What on earth is a DPF and why is it important?
What on earth is a DPF?

What on earth is a DPF filter we hear you ask? Many motorists may never have heard of a DPF. For those that have, there’s a good chance the discovery was made after a warning message appeared on the vehicle’s dashboard, but what does the warning mean and why is it important?

So first off, what is a DPF and do all vehicles have one?

DPF stands for ‘Diesel Particulate Filter’, commonly referred to as a DPF Filter despite the iteration of the word ‘filter’! 

The biggest hint regarding which vehicles possess a DPF is in the name itself. DPF Filters are indeed, exclusive to diesel engine vehicles but they can be found in all types of diesel vehicle including road cars, heavy-goods vehicles, motorbikes, agricultural vehicles such as tractors and even motor boats!

 

But what does a DPF filter do and why do we have them?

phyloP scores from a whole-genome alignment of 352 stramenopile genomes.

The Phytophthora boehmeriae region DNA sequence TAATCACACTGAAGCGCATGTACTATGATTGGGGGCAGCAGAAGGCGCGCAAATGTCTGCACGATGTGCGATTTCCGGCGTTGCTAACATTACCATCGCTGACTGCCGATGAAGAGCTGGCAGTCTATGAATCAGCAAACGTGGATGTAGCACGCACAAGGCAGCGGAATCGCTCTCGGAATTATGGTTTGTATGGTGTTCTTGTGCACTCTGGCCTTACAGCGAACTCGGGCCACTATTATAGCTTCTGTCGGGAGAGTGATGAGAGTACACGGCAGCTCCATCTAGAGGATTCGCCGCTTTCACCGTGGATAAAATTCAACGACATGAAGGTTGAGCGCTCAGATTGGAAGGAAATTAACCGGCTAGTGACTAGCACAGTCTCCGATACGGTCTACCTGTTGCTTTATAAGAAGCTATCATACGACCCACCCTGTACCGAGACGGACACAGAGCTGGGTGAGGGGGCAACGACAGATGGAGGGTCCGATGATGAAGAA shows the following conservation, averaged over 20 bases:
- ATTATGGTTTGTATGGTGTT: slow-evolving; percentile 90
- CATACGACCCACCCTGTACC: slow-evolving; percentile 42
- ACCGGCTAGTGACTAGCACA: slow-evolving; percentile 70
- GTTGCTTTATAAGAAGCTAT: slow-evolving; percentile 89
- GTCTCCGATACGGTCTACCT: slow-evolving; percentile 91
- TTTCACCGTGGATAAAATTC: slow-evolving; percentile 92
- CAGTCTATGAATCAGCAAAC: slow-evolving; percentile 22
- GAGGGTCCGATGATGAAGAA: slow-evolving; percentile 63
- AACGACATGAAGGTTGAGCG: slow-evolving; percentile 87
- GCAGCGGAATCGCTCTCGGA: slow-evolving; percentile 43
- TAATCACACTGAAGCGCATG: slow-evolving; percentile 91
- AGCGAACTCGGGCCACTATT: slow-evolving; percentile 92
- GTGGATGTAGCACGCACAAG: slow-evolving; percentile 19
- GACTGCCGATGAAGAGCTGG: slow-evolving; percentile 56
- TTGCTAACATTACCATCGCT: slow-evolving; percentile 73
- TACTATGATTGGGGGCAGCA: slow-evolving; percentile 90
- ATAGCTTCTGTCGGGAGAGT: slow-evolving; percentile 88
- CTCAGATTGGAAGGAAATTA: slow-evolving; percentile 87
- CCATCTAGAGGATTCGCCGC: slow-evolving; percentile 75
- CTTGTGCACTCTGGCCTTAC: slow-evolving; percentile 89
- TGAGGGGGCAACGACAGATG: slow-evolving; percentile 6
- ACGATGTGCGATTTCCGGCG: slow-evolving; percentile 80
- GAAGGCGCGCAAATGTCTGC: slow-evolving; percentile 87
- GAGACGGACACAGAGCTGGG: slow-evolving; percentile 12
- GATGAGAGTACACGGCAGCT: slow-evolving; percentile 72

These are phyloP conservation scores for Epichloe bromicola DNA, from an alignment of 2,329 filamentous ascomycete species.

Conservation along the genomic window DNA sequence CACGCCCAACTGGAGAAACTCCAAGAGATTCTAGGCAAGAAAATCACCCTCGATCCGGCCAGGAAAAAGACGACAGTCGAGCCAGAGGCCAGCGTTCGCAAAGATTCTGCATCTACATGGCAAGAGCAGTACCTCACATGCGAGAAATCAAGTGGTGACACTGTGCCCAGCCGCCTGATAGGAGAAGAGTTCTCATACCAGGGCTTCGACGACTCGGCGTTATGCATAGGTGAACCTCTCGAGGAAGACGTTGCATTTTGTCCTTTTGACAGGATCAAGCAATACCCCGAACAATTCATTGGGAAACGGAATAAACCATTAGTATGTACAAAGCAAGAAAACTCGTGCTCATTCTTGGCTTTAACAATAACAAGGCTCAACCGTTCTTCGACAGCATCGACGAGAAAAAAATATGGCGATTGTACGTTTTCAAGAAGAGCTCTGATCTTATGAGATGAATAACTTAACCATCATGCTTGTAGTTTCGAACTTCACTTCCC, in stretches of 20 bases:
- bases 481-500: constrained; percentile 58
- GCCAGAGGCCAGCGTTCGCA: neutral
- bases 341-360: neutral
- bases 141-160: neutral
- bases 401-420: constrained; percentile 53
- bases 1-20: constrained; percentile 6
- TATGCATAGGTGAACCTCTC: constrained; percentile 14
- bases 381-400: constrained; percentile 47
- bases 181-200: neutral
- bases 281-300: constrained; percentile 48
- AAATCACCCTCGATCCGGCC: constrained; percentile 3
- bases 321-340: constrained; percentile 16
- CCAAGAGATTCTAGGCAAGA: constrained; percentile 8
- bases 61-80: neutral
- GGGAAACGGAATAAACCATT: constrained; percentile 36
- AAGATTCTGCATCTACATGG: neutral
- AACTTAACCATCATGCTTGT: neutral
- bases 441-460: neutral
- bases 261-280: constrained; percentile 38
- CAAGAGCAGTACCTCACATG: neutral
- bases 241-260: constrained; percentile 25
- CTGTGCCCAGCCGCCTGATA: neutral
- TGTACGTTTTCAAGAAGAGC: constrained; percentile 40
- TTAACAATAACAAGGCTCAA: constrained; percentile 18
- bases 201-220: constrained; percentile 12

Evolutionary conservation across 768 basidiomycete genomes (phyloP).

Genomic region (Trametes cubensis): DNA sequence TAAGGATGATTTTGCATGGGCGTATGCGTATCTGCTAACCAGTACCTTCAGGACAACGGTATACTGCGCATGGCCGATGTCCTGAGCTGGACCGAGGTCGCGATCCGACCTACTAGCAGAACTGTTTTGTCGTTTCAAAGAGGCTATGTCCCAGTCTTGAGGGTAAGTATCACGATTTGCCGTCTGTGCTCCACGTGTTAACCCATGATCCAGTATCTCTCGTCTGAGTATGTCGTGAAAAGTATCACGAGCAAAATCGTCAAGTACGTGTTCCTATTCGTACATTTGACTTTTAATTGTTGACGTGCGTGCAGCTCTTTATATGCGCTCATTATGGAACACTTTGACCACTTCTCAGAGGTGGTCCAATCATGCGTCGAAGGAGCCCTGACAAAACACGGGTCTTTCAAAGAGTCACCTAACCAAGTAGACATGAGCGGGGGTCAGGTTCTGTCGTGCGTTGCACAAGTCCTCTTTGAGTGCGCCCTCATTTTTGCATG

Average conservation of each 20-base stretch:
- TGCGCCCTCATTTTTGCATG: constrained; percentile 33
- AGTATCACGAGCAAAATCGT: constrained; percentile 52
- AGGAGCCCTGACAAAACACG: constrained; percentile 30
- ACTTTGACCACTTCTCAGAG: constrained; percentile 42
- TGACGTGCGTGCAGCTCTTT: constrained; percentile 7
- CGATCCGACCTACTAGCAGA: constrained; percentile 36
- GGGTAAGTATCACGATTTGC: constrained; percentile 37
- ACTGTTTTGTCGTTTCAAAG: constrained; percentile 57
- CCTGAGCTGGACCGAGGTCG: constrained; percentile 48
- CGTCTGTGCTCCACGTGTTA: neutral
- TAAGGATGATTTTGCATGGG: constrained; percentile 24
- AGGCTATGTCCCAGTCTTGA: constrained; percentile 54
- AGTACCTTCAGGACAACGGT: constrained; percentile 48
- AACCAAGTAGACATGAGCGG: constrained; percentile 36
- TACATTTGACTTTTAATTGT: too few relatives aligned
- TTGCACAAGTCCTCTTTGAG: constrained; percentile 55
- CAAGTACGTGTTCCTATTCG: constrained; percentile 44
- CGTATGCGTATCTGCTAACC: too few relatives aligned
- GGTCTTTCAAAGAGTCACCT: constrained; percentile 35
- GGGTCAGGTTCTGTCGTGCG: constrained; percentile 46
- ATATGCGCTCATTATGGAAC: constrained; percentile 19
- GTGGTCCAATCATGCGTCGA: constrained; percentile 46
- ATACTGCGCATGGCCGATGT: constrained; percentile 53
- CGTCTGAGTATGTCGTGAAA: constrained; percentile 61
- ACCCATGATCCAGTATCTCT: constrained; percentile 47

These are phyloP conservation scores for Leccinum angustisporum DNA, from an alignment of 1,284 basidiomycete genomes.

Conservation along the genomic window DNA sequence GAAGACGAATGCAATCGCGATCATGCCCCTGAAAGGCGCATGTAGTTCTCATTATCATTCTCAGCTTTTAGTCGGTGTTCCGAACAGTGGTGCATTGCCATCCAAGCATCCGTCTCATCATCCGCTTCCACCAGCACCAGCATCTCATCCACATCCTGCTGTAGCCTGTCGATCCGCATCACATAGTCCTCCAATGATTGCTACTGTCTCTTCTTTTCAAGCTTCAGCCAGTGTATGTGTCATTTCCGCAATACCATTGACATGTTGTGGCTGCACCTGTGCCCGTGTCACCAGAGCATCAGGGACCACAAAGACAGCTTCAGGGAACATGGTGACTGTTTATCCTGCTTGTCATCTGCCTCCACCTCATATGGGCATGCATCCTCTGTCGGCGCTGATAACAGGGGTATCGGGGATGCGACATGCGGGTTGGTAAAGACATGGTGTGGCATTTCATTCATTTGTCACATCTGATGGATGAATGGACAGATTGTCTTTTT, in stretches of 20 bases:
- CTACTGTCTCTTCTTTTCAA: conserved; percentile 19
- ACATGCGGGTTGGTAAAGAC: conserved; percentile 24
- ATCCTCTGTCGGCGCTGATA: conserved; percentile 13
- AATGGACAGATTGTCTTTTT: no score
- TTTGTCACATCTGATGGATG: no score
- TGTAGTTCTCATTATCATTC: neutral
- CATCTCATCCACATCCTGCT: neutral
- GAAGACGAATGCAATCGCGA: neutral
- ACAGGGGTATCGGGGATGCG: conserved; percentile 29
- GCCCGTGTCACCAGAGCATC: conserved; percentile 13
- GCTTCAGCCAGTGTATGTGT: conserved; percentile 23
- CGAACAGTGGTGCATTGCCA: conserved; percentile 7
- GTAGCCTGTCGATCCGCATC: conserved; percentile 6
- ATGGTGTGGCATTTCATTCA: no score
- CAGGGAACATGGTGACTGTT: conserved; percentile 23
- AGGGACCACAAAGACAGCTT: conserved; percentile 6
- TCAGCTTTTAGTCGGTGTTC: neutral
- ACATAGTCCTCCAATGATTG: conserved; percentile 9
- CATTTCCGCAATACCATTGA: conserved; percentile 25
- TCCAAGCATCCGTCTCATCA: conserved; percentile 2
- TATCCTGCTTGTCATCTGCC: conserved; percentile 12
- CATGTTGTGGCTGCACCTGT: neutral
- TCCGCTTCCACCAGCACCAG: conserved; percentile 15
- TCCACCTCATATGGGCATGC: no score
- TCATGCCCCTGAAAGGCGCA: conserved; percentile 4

DPF filters were first made mandatory on all newly manufactured diesel vehicles back in September 2009 as part of the Euro 5 standards. Whilst some vehicles produced before this date featured a DPF filter, it was only after this date that ALL diesel vehicles HAD to include one in order to comply with standards. 

The sole purpose of the DPF is to filter, store and then burn, harmful soot from the diesel engine’s emissions. 

Whilst the process itself is vastly different, a DPF filter could be compared to a catalytic convertor found on petrol vehicles in that its main job is to reduce the dirty emissions that are emitted from a combustion engine.